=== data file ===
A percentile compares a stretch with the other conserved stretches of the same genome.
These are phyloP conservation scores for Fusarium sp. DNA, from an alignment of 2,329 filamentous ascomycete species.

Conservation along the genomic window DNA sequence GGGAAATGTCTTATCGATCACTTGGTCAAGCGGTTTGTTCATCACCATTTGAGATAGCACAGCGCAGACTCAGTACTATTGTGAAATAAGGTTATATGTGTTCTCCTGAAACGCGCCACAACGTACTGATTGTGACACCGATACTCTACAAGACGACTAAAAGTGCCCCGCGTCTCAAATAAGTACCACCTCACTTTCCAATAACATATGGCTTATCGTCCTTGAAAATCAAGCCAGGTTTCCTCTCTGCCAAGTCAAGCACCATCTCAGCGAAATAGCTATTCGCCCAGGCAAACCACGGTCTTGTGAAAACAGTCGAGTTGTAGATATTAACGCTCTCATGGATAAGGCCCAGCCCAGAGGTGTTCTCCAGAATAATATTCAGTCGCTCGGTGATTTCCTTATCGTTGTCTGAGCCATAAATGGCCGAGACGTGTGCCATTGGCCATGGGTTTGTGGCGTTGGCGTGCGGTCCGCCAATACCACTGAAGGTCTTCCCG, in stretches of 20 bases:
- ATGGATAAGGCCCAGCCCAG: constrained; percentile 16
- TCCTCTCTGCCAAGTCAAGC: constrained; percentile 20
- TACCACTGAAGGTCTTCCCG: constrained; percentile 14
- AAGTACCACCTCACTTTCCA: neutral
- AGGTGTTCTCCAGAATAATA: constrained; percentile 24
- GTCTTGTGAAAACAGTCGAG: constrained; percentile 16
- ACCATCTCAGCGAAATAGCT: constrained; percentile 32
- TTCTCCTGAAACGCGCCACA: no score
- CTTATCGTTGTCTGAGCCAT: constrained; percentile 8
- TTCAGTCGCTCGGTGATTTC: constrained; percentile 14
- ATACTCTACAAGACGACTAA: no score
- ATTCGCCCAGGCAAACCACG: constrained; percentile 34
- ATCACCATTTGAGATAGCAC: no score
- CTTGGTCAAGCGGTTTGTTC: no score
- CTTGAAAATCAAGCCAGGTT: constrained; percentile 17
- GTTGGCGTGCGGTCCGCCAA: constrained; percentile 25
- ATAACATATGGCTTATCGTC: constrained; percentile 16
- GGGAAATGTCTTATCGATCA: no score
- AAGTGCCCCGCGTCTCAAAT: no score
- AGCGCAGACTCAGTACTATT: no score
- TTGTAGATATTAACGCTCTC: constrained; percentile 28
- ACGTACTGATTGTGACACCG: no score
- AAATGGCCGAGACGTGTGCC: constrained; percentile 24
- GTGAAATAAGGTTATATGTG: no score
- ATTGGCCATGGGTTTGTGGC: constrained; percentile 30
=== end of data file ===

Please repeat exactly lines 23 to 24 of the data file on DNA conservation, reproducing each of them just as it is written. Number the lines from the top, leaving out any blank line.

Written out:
- AGCGCAGACTCAGTACTATT: no score
- TTGTAGATATTAACGCTCTC: constrained; percentile 28